What is the definition of malapropism?

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December 30, 2007 11:36AM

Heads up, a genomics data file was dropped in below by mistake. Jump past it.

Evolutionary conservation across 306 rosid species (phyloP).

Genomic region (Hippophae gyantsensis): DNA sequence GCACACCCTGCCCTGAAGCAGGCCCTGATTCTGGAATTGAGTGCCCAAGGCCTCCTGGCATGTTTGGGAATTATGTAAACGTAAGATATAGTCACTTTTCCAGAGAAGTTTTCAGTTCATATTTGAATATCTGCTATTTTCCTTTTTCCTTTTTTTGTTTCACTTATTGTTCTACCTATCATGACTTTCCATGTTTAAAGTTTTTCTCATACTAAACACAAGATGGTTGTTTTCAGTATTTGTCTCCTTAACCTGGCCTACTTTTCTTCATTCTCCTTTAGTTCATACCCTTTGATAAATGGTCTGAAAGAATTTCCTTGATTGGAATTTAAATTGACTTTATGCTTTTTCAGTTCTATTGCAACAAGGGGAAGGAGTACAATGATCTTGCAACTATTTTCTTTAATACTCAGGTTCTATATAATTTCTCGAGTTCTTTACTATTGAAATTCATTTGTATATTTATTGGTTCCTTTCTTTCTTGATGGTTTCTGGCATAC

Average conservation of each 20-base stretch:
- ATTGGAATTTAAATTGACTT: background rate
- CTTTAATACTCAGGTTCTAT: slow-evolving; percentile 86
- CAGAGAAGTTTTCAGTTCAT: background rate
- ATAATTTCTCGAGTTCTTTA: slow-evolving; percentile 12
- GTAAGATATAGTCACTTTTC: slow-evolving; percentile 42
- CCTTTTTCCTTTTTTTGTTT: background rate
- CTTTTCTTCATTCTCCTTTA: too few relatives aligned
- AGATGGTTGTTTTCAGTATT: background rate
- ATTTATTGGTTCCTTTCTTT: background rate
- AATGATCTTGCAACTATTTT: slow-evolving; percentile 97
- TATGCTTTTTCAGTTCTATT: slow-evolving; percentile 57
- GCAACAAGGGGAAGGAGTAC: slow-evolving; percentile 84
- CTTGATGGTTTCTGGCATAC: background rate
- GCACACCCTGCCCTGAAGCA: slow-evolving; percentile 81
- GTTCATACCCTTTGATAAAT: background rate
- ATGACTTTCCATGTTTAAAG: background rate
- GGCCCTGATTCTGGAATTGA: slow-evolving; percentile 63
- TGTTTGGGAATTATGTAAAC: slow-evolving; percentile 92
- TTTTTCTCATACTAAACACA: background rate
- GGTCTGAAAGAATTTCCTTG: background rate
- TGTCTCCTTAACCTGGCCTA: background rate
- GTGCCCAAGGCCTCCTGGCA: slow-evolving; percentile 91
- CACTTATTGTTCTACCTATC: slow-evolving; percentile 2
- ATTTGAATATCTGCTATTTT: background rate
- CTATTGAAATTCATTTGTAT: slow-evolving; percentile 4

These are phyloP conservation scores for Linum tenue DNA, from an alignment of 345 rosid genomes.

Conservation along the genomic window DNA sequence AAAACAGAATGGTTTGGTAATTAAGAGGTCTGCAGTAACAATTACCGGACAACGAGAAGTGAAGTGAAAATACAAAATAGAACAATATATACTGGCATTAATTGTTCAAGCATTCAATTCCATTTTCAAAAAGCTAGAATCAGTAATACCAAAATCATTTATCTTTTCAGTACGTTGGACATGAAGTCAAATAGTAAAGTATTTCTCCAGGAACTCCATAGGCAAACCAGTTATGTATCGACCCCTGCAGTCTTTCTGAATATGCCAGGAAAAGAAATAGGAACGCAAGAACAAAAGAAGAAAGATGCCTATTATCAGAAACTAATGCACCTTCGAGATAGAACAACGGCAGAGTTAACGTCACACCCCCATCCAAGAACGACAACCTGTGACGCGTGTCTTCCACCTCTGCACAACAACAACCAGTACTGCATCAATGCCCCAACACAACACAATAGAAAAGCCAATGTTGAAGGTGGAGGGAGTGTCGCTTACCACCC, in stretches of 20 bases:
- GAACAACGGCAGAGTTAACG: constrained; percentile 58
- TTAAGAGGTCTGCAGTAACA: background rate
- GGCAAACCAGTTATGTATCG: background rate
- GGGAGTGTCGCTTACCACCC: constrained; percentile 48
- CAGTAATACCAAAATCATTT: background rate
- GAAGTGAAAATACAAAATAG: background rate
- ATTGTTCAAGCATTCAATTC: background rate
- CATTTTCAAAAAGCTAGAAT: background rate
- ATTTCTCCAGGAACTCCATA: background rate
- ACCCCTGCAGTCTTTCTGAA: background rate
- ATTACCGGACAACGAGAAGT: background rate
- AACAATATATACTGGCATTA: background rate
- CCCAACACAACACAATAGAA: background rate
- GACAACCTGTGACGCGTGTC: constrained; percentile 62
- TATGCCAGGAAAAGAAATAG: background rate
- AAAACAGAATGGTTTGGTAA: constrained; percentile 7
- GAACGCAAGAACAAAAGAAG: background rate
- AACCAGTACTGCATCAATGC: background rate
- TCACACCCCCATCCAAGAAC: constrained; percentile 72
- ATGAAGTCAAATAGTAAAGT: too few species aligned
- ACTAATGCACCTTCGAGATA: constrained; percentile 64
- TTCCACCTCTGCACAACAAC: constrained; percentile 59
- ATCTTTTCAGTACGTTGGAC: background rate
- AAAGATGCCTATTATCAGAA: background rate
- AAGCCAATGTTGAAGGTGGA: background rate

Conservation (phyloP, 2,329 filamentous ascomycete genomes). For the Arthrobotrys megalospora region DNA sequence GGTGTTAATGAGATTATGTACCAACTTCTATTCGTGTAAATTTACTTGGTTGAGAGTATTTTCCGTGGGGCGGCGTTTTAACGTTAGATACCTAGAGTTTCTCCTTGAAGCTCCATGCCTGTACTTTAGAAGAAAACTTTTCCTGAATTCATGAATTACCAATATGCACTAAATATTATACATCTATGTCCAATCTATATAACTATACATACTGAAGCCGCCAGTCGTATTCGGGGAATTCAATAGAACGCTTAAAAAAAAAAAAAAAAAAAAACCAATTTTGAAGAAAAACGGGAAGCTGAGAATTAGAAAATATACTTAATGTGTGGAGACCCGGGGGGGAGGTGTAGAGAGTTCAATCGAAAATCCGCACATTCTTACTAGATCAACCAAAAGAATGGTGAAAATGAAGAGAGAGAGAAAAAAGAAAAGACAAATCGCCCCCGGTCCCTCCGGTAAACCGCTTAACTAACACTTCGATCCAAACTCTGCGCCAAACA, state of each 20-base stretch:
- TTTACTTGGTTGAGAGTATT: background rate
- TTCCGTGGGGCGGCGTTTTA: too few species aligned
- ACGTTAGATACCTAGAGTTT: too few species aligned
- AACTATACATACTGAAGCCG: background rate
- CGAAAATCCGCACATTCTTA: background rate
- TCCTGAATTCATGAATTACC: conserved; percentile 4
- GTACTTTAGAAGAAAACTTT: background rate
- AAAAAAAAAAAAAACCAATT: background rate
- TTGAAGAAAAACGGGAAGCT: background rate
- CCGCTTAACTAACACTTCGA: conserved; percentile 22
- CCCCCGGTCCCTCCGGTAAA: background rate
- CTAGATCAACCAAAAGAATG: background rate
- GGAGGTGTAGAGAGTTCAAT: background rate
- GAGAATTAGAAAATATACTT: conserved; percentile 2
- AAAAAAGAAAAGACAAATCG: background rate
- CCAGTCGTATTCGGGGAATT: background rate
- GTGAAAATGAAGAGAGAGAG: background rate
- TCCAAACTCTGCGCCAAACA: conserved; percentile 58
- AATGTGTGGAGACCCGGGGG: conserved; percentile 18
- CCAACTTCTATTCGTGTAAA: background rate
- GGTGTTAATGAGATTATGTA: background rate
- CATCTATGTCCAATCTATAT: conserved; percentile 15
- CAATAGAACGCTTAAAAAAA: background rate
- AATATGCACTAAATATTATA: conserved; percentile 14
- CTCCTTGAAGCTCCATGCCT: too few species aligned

A malapropism in literature is a type of humor when a character uses a wrong, but similar word. For example, in Romeo and Juliet by William Shakespeare, the nurse says the word "confidence" when she really means conference, and "indite" instead of invite. The question remains, what was this type of humor called in Shakespeare's time? Seemingly, the word "malapropism" comes from a character (Mrs. Malaprop in The Rivals) created by Richard Sheridan, who wrote the same type of humor-- more than 100 years later. Malapropism is a comic or humerus [sic] misuse of language. It involves a word that is similar in sound to the word that is meant, often while using some familiar expression e.g. "a shrewd awakening," instead of "a rude awakening." From a character, Mrs Malaprop, in Sheridan's Restoration comedy The Rivals, but also from mal-a-propos (pronounced malla pro-POE) meaning inappropriate or out-of-place.